until the last four weeks. We also use specialist confectionery wholesaler Sarunds, so we have some products that supermarkets don’t have.”
Kate Mills, Heath Stores, Tonbridge, Kent
“We tend to follow Premier and have a promotion end for any deals. With Valentine’s Day and Mother’s Day, we stock boxed chocolates year-round – families always have celebrations. With eggs, in the end I’d rather sell out than have stock left over because it starts cutting into our products.”
Joey Duhra, Jules’ Premier Convenience Store, Shropshire
Mother’s Day presents another opportunity for premium and specialist chocolate brands to cater to last-minute gifts.
Sarunds is a specialist chocolate supplier, and its 2019/20 brochure is available to download online. Boxed chocolates from premium brands feature – from the well-known Guylian and Bendicks to marzipan makers Niederegger and stevia-sweetened Perlège – and have the benefit of remaining relevant for multiple events.
Yet, when it comes to those final four weeks before Easter – the final section of Mondelez’s plan – the importance of seasonal items increases yet again, as convenience stores become the go-to place for gifts, sharing and so-called ‘self-treating’. According to the company’s research, 56% of sales come during this period, making the chocolate category worth £300m at this point.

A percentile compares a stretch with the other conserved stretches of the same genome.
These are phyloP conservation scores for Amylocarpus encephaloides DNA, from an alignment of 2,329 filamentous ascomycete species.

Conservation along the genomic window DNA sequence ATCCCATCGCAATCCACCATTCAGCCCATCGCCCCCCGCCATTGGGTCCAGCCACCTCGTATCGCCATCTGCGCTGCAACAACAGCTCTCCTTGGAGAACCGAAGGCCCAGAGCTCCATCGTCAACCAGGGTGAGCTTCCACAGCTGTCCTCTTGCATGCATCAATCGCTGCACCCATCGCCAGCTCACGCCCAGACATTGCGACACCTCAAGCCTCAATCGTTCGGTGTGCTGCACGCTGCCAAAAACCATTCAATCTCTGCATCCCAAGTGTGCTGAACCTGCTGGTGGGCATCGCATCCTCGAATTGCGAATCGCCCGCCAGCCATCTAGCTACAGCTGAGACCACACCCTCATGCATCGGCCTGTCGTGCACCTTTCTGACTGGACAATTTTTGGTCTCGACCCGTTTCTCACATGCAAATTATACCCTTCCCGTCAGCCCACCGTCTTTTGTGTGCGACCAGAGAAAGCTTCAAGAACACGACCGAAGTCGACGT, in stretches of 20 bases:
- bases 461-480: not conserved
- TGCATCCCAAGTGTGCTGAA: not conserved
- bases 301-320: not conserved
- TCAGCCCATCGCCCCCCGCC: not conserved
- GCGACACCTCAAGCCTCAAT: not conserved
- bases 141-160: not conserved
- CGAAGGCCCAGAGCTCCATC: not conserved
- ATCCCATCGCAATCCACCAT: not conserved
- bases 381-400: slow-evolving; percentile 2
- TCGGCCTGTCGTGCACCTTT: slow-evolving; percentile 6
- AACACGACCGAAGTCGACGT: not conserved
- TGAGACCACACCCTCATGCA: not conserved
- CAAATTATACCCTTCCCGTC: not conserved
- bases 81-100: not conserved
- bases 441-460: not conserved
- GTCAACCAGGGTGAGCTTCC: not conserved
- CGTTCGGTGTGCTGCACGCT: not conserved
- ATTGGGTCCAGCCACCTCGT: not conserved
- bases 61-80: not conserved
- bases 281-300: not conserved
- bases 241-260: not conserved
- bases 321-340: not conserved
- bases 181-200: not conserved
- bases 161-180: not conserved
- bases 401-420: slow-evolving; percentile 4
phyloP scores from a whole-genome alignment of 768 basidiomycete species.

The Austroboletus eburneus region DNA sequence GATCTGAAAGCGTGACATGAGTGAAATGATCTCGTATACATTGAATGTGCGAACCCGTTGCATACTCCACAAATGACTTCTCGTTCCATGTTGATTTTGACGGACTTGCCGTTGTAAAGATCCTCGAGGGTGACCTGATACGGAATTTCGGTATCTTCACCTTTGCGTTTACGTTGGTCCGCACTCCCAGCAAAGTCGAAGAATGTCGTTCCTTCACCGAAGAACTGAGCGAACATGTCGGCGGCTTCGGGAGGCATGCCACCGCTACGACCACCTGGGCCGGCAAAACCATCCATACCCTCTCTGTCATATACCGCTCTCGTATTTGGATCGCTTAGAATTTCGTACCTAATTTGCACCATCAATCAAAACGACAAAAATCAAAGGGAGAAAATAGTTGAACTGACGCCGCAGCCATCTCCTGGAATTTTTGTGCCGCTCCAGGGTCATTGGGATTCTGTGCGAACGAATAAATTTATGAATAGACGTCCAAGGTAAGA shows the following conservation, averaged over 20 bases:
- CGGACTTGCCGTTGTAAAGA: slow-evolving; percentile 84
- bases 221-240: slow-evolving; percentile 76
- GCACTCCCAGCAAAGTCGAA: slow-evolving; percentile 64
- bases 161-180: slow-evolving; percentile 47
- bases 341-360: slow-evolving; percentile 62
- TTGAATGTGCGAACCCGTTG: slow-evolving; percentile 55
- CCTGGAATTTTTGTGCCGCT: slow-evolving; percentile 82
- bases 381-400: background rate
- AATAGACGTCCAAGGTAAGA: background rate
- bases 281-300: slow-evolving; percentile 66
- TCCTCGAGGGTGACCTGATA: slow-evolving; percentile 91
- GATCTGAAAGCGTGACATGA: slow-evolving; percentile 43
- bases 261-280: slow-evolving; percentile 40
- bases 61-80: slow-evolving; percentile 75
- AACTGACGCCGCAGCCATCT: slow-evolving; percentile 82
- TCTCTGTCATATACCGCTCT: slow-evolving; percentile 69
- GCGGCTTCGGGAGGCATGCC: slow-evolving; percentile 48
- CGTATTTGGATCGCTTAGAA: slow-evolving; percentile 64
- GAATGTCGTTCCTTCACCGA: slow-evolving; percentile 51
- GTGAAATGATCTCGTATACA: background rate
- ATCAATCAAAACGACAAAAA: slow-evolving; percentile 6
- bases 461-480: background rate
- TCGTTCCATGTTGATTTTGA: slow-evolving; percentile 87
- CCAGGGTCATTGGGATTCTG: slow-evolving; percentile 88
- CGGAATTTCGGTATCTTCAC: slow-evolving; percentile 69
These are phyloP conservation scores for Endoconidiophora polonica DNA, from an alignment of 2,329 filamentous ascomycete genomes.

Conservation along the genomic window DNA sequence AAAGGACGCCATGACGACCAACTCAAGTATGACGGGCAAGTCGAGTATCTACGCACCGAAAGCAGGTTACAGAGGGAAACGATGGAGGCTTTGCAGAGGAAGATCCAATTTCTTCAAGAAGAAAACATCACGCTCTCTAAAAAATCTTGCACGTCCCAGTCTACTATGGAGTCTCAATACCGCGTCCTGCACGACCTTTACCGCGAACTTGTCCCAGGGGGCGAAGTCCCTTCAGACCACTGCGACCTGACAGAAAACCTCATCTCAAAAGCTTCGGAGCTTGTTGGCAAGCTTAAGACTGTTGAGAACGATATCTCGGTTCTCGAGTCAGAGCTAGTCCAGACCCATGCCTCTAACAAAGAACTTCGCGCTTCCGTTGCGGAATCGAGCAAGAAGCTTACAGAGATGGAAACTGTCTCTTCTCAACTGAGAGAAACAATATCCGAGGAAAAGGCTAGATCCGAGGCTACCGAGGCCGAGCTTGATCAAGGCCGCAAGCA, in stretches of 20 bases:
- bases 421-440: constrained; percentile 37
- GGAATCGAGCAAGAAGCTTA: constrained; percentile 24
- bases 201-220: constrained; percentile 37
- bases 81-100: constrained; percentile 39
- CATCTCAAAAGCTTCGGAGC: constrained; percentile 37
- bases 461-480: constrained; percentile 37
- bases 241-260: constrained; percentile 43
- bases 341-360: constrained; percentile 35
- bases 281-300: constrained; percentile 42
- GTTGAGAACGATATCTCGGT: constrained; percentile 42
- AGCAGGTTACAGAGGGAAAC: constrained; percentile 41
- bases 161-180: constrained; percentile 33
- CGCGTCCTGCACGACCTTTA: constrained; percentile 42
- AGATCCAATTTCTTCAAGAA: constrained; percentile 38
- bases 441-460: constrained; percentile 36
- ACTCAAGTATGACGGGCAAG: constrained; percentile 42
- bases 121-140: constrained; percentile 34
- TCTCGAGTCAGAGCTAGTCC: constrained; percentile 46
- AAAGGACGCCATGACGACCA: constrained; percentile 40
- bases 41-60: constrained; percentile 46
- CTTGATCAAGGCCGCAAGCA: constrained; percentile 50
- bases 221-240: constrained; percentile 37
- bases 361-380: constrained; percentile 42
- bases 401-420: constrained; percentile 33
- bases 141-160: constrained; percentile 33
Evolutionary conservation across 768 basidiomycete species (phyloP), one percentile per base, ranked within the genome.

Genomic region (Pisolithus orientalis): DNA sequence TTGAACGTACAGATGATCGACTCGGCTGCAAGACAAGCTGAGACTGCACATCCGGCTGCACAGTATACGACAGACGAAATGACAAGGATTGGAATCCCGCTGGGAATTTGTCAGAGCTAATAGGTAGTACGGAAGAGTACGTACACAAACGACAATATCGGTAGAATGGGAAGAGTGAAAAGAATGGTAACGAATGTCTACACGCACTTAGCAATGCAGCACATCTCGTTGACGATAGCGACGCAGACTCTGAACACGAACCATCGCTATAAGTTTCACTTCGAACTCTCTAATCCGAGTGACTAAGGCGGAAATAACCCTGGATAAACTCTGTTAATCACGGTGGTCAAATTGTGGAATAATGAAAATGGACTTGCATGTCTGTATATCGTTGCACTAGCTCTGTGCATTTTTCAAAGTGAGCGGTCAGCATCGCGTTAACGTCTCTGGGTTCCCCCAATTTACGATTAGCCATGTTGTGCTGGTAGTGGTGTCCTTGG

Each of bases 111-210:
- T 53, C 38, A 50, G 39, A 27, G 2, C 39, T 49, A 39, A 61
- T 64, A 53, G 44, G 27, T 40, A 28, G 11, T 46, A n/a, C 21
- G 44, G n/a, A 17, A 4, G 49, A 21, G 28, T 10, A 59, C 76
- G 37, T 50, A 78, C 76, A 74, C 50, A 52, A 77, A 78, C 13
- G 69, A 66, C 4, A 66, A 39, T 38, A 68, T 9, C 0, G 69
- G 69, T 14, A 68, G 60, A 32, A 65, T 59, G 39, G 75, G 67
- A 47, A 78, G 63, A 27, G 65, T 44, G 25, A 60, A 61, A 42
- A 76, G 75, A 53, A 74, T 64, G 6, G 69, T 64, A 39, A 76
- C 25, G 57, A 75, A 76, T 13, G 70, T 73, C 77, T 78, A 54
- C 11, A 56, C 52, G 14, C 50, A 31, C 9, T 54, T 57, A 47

So, it’s unsurprising that this season sees the arrival of a whole range of new products. In large egg formats, Mondelez is introducing an egg to accompany its £10m Cadbury Darkmilk brand alongside a Heritage Collection of eggs based on much-loved names including Fry’s Turkish Delight and Bournville.
This is to match new impulse lines such as Cadbury Dairy Milk Vanilla Mousse Bunny and sharing bags of Maynards Bassett Soft Jellies Happi-Nest.
This is just a selection of one supplier’s season ranges and, with so much on offer, retailers will be looking for support in navigating what can seem like a crowded spring confectionery market place. Expertise and fresh ideas will be valued.